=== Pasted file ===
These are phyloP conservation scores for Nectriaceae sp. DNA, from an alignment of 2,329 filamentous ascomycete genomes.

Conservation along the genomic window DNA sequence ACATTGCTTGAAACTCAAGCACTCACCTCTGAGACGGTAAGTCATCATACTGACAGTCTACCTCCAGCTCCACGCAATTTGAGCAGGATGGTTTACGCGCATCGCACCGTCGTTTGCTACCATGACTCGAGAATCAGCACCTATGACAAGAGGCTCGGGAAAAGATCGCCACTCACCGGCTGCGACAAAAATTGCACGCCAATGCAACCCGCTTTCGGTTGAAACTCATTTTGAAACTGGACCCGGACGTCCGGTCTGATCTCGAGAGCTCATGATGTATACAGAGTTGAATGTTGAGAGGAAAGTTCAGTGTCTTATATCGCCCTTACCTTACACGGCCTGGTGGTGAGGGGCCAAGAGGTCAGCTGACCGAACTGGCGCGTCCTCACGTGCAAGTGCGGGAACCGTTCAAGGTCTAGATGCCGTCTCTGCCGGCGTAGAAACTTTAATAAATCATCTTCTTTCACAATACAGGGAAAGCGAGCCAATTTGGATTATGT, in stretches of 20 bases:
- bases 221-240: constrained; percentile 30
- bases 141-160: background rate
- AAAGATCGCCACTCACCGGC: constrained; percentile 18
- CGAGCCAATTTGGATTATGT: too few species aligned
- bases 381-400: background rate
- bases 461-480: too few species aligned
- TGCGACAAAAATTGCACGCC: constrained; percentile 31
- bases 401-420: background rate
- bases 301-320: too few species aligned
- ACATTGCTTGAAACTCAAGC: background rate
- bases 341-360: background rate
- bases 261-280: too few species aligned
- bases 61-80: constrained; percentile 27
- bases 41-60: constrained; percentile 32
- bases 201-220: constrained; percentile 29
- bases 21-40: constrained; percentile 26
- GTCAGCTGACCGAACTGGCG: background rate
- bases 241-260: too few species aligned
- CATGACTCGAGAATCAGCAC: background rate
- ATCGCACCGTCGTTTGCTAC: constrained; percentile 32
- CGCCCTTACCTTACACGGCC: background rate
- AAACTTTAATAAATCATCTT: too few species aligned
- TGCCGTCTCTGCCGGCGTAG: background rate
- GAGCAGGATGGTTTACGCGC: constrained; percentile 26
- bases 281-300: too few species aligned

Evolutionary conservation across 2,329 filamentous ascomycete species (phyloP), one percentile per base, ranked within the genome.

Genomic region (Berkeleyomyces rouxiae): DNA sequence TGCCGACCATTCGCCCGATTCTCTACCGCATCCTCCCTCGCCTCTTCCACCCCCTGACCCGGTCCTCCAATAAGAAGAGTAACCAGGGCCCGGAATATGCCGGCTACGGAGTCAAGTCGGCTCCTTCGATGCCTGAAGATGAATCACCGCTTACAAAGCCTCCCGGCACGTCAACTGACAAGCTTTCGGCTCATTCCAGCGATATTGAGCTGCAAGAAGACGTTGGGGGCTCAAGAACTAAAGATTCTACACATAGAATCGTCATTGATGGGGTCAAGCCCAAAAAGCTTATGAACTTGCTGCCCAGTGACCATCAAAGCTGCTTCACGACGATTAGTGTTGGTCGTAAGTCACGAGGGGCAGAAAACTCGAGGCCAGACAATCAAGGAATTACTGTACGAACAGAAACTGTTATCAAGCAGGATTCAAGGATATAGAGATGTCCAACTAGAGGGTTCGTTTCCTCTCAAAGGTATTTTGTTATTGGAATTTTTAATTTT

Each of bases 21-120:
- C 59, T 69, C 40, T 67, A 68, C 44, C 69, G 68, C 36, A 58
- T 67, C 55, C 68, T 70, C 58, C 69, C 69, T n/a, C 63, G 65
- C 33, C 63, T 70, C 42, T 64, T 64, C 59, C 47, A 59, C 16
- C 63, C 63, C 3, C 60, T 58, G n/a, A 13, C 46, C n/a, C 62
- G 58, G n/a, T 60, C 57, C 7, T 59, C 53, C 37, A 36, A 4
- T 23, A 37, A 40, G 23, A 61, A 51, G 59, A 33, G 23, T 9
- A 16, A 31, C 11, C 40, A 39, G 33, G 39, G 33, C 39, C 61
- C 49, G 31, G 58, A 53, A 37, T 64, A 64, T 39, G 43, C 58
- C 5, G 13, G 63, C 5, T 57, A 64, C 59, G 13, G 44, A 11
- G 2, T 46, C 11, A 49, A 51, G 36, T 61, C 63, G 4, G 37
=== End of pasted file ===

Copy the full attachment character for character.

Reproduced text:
These are phyloP conservation scores for Nectriaceae sp. DNA, from an alignment of 2,329 filamentous ascomycete genomes.

Conservation along the genomic window DNA sequence ACATTGCTTGAAACTCAAGCACTCACCTCTGAGACGGTAAGTCATCATACTGACAGTCTACCTCCAGCTCCACGCAATTTGAGCAGGATGGTTTACGCGCATCGCACCGTCGTTTGCTACCATGACTCGAGAATCAGCACCTATGACAAGAGGCTCGGGAAAAGATCGCCACTCACCGGCTGCGACAAAAATTGCACGCCAATGCAACCCGCTTTCGGTTGAAACTCATTTTGAAACTGGACCCGGACGTCCGGTCTGATCTCGAGAGCTCATGATGTATACAGAGTTGAATGTTGAGAGGAAAGTTCAGTGTCTTATATCGCCCTTACCTTACACGGCCTGGTGGTGAGGGGCCAAGAGGTCAGCTGACCGAACTGGCGCGTCCTCACGTGCAAGTGCGGGAACCGTTCAAGGTCTAGATGCCGTCTCTGCCGGCGTAGAAACTTTAATAAATCATCTTCTTTCACAATACAGGGAAAGCGAGCCAATTTGGATTATGT, in stretches of 20 bases:
- bases 221-240: constrained; percentile 30
- bases 141-160: background rate
- AAAGATCGCCACTCACCGGC: constrained; percentile 18
- CGAGCCAATTTGGATTATGT: too few species aligned
- bases 381-400: background rate
- bases 461-480: too few species aligned
- TGCGACAAAAATTGCACGCC: constrained; percentile 31
- bases 401-420: background rate
- bases 301-320: too few species aligned
- ACATTGCTTGAAACTCAAGC: background rate
- bases 341-360: background rate
- bases 261-280: too few species aligned
- bases 61-80: constrained; percentile 27
- bases 41-60: constrained; percentile 32
- bases 201-220: constrained; percentile 29
- bases 21-40: constrained; percentile 26
- GTCAGCTGACCGAACTGGCG: background rate
- bases 241-260: too few species aligned
- CATGACTCGAGAATCAGCAC: background rate
- ATCGCACCGTCGTTTGCTAC: constrained; percentile 32
- CGCCCTTACCTTACACGGCC: background rate
- AAACTTTAATAAATCATCTT: too few species aligned
- TGCCGTCTCTGCCGGCGTAG: background rate
- GAGCAGGATGGTTTACGCGC: constrained; percentile 26
- bases 281-300: too few species aligned

Evolutionary conservation across 2,329 filamentous ascomycete species (phyloP), one percentile per base, ranked within the genome.

Genomic region (Berkeleyomyces rouxiae): DNA sequence TGCCGACCATTCGCCCGATTCTCTACCGCATCCTCCCTCGCCTCTTCCACCCCCTGACCCGGTCCTCCAATAAGAAGAGTAACCAGGGCCCGGAATATGCCGGCTACGGAGTCAAGTCGGCTCCTTCGATGCCTGAAGATGAATCACCGCTTACAAAGCCTCCCGGCACGTCAACTGACAAGCTTTCGGCTCATTCCAGCGATATTGAGCTGCAAGAAGACGTTGGGGGCTCAAGAACTAAAGATTCTACACATAGAATCGTCATTGATGGGGTCAAGCCCAAAAAGCTTATGAACTTGCTGCCCAGTGACCATCAAAGCTGCTTCACGACGATTAGTGTTGGTCGTAAGTCACGAGGGGCAGAAAACTCGAGGCCAGACAATCAAGGAATTACTGTACGAACAGAAACTGTTATCAAGCAGGATTCAAGGATATAGAGATGTCCAACTAGAGGGTTCGTTTCCTCTCAAAGGTATTTTGTTATTGGAATTTTTAATTTT

Each of bases 21-120:
- C 59, T 69, C 40, T 67, A 68, C 44, C 69, G 68, C 36, A 58
- T 67, C 55, C 68, T 70, C 58, C 69, C 69, T n/a, C 63, G 65
- C 33, C 63, T 70, C 42, T 64, T 64, C 59, C 47, A 59, C 16
- C 63, C 63, C 3, C 60, T 58, G n/a, A 13, C 46, C n/a, C 62
- G 58, G n/a, T 60, C 57, C 7, T 59, C 53, C 37, A 36, A 4
- T 23, A 37, A 40, G 23, A 61, A 51, G 59, A 33, G 23, T 9
- A 16, A 31, C 11, C 40, A 39, G 33, G 39, G 33, C 39, C 61
- C 49, G 31, G 58, A 53, A 37, T 64, A 64, T 39, G 43, C 58
- C 5, G 13, G 63, C 5, T 57, A 64, C 59, G 13, G 44, A 11
- G 2, T 46, C 11, A 49, A 51, G 36, T 61, C 63, G 4, G 37